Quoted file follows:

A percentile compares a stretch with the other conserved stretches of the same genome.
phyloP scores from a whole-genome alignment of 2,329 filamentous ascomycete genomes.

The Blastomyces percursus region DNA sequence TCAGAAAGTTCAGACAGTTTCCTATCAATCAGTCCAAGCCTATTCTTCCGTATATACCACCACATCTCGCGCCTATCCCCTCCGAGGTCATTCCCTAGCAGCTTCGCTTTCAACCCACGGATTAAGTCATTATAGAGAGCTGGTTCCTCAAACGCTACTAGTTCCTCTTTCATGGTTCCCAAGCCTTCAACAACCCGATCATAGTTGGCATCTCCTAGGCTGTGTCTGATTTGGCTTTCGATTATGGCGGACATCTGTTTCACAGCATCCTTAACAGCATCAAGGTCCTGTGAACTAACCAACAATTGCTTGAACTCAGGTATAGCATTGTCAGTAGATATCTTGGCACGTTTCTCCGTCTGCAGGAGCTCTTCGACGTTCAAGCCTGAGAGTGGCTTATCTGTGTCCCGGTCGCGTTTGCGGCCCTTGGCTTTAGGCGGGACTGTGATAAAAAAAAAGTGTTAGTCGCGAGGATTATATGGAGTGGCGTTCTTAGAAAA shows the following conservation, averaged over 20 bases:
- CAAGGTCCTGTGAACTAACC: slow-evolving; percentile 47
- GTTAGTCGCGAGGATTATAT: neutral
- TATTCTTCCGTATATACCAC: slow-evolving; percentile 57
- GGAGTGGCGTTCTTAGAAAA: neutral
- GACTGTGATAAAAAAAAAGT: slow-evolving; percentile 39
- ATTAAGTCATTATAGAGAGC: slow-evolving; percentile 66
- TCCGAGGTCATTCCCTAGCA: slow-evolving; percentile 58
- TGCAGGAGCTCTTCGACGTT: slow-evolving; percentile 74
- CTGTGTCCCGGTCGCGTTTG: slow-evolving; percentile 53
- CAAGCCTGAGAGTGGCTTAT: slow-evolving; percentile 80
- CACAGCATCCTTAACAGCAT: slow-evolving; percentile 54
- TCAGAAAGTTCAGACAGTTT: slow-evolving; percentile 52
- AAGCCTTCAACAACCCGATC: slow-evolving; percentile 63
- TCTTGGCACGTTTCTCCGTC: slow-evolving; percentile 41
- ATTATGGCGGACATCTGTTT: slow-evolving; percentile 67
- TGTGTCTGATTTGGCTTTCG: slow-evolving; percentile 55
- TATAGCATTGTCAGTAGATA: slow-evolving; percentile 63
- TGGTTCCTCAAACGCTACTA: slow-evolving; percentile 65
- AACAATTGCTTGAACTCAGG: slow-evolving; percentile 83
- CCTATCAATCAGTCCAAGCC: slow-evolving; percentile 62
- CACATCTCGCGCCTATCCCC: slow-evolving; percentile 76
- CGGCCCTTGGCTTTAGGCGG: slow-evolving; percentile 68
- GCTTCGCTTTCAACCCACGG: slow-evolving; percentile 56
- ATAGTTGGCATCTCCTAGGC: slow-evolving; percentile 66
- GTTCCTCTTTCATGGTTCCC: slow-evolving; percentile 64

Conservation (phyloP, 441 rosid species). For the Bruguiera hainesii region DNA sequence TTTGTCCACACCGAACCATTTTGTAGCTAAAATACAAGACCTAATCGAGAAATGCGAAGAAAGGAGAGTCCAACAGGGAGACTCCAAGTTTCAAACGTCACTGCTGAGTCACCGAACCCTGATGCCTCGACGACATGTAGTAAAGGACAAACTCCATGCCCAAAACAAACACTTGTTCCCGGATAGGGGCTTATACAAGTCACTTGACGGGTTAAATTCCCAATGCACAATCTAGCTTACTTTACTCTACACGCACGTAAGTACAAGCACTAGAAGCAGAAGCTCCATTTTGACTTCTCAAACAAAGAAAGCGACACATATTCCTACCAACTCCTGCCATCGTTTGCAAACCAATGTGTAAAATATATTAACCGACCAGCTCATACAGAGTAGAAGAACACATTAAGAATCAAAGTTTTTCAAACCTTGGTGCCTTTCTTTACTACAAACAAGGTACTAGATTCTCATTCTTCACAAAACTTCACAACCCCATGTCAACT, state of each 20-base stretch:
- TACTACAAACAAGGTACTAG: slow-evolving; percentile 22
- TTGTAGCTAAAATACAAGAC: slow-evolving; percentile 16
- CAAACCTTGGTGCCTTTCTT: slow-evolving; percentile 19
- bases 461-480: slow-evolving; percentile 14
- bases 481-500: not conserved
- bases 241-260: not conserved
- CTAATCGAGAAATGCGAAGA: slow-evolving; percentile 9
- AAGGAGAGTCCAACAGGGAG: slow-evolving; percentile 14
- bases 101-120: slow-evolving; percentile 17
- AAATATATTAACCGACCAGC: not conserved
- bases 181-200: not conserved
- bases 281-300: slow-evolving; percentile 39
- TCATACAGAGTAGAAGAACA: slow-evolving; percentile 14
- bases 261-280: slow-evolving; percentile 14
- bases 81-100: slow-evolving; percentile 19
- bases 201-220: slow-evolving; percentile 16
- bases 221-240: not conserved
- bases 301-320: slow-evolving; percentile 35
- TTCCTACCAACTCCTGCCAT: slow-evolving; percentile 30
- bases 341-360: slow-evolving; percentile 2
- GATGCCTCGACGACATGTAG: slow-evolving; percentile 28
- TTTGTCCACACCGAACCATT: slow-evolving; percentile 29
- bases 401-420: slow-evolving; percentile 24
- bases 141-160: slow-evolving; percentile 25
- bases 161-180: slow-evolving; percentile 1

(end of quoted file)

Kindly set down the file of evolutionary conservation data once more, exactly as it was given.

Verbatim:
A percentile compares a stretch with the other conserved stretches of the same genome.
phyloP scores from a whole-genome alignment of 2,329 filamentous ascomycete genomes.

The Blastomyces percursus region DNA sequence TCAGAAAGTTCAGACAGTTTCCTATCAATCAGTCCAAGCCTATTCTTCCGTATATACCACCACATCTCGCGCCTATCCCCTCCGAGGTCATTCCCTAGCAGCTTCGCTTTCAACCCACGGATTAAGTCATTATAGAGAGCTGGTTCCTCAAACGCTACTAGTTCCTCTTTCATGGTTCCCAAGCCTTCAACAACCCGATCATAGTTGGCATCTCCTAGGCTGTGTCTGATTTGGCTTTCGATTATGGCGGACATCTGTTTCACAGCATCCTTAACAGCATCAAGGTCCTGTGAACTAACCAACAATTGCTTGAACTCAGGTATAGCATTGTCAGTAGATATCTTGGCACGTTTCTCCGTCTGCAGGAGCTCTTCGACGTTCAAGCCTGAGAGTGGCTTATCTGTGTCCCGGTCGCGTTTGCGGCCCTTGGCTTTAGGCGGGACTGTGATAAAAAAAAAGTGTTAGTCGCGAGGATTATATGGAGTGGCGTTCTTAGAAAA shows the following conservation, averaged over 20 bases:
- CAAGGTCCTGTGAACTAACC: slow-evolving; percentile 47
- GTTAGTCGCGAGGATTATAT: neutral
- TATTCTTCCGTATATACCAC: slow-evolving; percentile 57
- GGAGTGGCGTTCTTAGAAAA: neutral
- GACTGTGATAAAAAAAAAGT: slow-evolving; percentile 39
- ATTAAGTCATTATAGAGAGC: slow-evolving; percentile 66
- TCCGAGGTCATTCCCTAGCA: slow-evolving; percentile 58
- TGCAGGAGCTCTTCGACGTT: slow-evolving; percentile 74
- CTGTGTCCCGGTCGCGTTTG: slow-evolving; percentile 53
- CAAGCCTGAGAGTGGCTTAT: slow-evolving; percentile 80
- CACAGCATCCTTAACAGCAT: slow-evolving; percentile 54
- TCAGAAAGTTCAGACAGTTT: slow-evolving; percentile 52
- AAGCCTTCAACAACCCGATC: slow-evolving; percentile 63
- TCTTGGCACGTTTCTCCGTC: slow-evolving; percentile 41
- ATTATGGCGGACATCTGTTT: slow-evolving; percentile 67
- TGTGTCTGATTTGGCTTTCG: slow-evolving; percentile 55
- TATAGCATTGTCAGTAGATA: slow-evolving; percentile 63
- TGGTTCCTCAAACGCTACTA: slow-evolving; percentile 65
- AACAATTGCTTGAACTCAGG: slow-evolving; percentile 83
- CCTATCAATCAGTCCAAGCC: slow-evolving; percentile 62
- CACATCTCGCGCCTATCCCC: slow-evolving; percentile 76
- CGGCCCTTGGCTTTAGGCGG: slow-evolving; percentile 68
- GCTTCGCTTTCAACCCACGG: slow-evolving; percentile 56
- ATAGTTGGCATCTCCTAGGC: slow-evolving; percentile 66
- GTTCCTCTTTCATGGTTCCC: slow-evolving; percentile 64

Conservation (phyloP, 441 rosid species). For the Bruguiera hainesii region DNA sequence TTTGTCCACACCGAACCATTTTGTAGCTAAAATACAAGACCTAATCGAGAAATGCGAAGAAAGGAGAGTCCAACAGGGAGACTCCAAGTTTCAAACGTCACTGCTGAGTCACCGAACCCTGATGCCTCGACGACATGTAGTAAAGGACAAACTCCATGCCCAAAACAAACACTTGTTCCCGGATAGGGGCTTATACAAGTCACTTGACGGGTTAAATTCCCAATGCACAATCTAGCTTACTTTACTCTACACGCACGTAAGTACAAGCACTAGAAGCAGAAGCTCCATTTTGACTTCTCAAACAAAGAAAGCGACACATATTCCTACCAACTCCTGCCATCGTTTGCAAACCAATGTGTAAAATATATTAACCGACCAGCTCATACAGAGTAGAAGAACACATTAAGAATCAAAGTTTTTCAAACCTTGGTGCCTTTCTTTACTACAAACAAGGTACTAGATTCTCATTCTTCACAAAACTTCACAACCCCATGTCAACT, state of each 20-base stretch:
- TACTACAAACAAGGTACTAG: slow-evolving; percentile 22
- TTGTAGCTAAAATACAAGAC: slow-evolving; percentile 16
- CAAACCTTGGTGCCTTTCTT: slow-evolving; percentile 19
- bases 461-480: slow-evolving; percentile 14
- bases 481-500: not conserved
- bases 241-260: not conserved
- CTAATCGAGAAATGCGAAGA: slow-evolving; percentile 9
- AAGGAGAGTCCAACAGGGAG: slow-evolving; percentile 14
- bases 101-120: slow-evolving; percentile 17
- AAATATATTAACCGACCAGC: not conserved
- bases 181-200: not conserved
- bases 281-300: slow-evolving; percentile 39
- TCATACAGAGTAGAAGAACA: slow-evolving; percentile 14
- bases 261-280: slow-evolving; percentile 14
- bases 81-100: slow-evolving; percentile 19
- bases 201-220: slow-evolving; percentile 16
- bases 221-240: not conserved
- bases 301-320: slow-evolving; percentile 35
- TTCCTACCAACTCCTGCCAT: slow-evolving; percentile 30
- bases 341-360: slow-evolving; percentile 2
- GATGCCTCGACGACATGTAG: slow-evolving; percentile 28
- TTTGTCCACACCGAACCATT: slow-evolving; percentile 29
- bases 401-420: slow-evolving; percentile 24
- bases 141-160: slow-evolving; percentile 25
- bases 161-180: slow-evolving; percentile 1